I don't have much mind you, so I was flattered that I own something someone else deems important enough to want.  But I don't plan on doing any major bequeathing for a long time.

So, I went to the doctor for my first annual physical in about a dozen years and found out what I already knew.  Lose some weight, buddy, if you want to hang around on the planet for a while.

That first rattle of the doctor's scale weight -- sliding, sliding; add next counterweight, sliding, sliding -- made me mad.  Even then, I couldn't help thinking about my brother's favorite weight scale joke:  "One at a time, please."

That brings us to the never weigh yourself without clothes observation.  Since I was visiting my doctor every couple of weeks for a while, I got serious about my diet.

Bright and early every Sunday morning I weighed myself ... naked.  I was making good progress, too, except for one thing.  Being weighed by the doctor's assistant (scale weight rattle; sliding, sliding ...) presented a problem.

Polite society does not allow weighing in the buff in public.  Not even in the name of science.

It does, however, allow for us to weigh between three and six pounds more when fully clothed.

Bummer.  But at least the view's (somewhat) less disturbing.

My weight goal?

Let's just say it has something to do with seeing my feet.

(Man on scale cartoon courtesy of Clipartof.com)



(Courtesy:  weeklyreader.com)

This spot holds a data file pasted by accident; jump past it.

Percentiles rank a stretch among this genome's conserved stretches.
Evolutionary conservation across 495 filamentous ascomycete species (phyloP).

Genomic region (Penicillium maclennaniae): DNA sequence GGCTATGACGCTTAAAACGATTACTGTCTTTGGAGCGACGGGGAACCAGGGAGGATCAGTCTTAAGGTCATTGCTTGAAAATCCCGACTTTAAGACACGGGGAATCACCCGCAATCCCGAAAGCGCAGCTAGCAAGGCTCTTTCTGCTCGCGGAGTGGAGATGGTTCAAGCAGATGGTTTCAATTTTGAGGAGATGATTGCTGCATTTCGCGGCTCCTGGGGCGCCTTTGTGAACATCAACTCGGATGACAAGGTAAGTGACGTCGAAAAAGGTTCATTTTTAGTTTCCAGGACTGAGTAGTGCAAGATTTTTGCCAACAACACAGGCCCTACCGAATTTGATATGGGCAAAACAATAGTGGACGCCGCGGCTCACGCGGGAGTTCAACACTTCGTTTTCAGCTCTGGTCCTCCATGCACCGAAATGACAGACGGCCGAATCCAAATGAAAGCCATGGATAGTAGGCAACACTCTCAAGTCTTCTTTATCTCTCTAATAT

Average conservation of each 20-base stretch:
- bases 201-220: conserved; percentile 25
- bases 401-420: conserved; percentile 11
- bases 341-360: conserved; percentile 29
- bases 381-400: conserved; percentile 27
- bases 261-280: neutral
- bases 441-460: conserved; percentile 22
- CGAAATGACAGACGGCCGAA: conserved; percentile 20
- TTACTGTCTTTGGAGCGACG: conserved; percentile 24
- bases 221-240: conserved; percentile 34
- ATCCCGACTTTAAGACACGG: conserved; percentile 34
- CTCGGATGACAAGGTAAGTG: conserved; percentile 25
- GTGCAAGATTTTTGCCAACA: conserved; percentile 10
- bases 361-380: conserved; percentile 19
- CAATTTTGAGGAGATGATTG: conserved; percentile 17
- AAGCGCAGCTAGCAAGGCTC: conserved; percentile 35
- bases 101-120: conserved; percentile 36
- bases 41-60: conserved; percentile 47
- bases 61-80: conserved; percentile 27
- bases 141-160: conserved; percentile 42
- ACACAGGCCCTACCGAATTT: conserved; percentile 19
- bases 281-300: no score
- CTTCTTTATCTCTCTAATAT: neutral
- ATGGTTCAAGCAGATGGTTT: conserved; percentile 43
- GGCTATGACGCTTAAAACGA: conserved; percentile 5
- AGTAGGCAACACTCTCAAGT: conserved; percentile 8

It's not that Suellen and I have to share our shower with ants that bugs me the most, really.

It's more of a social issue.  The ants, I've concluded, are taking more showers than I am.  That makes me look bad, you little jerks.  (Talking to the ants, not you.)

I don't care if they did evolve from wasp-like ancestors (still talking ants, not you) and have been around somewhere between 110 and 130 million years.  The ants can just take their bathy baths outside somewhere.

OK, full disclosure:  I was pretty freaked out by the cheesy sci-fi/horror movie "Them!" when I was a kid not yet 10 in the mid '50s.   Nuked in early atomic tests, giant mutated ants roamed the New Mexico desert looking not for someplace to shower, oddly enough, but for humans to snack on. 

Almost everything I know, which isn't much, I learned by watching movies.  Case in point:  Don't go anywhere near the ocean ("Jaws"); Don't look in the attic ("Don't Look in the Attic"); Don't try to pet a skunk.

Actually, I learned that one on my own.  That's another (grisly) story.

Obviously, ants have no decency and show no mercy.  After all, early on in "Them!" they did devour gentle old storekeeper Gramps Johnson.

But could we get back to my shower, please?  (Speaking figuratively; still not talking about you personally.)

We can't put ant traps in the shower, where they appear to be coming in, for sanitary reasons.  So we've placed ant traps on the floor just outside the shower door.

Many of them do die.  Actually, it's a clean death.  They tramp through the shower, stop off for a little ant trap snack, "Yum!" and fall over dead.

Perhaps taking a hint from what they're read on a shampoo bottle on the way in, this process takes place, then repeats.  Takes place, then repeats.

About a billion times!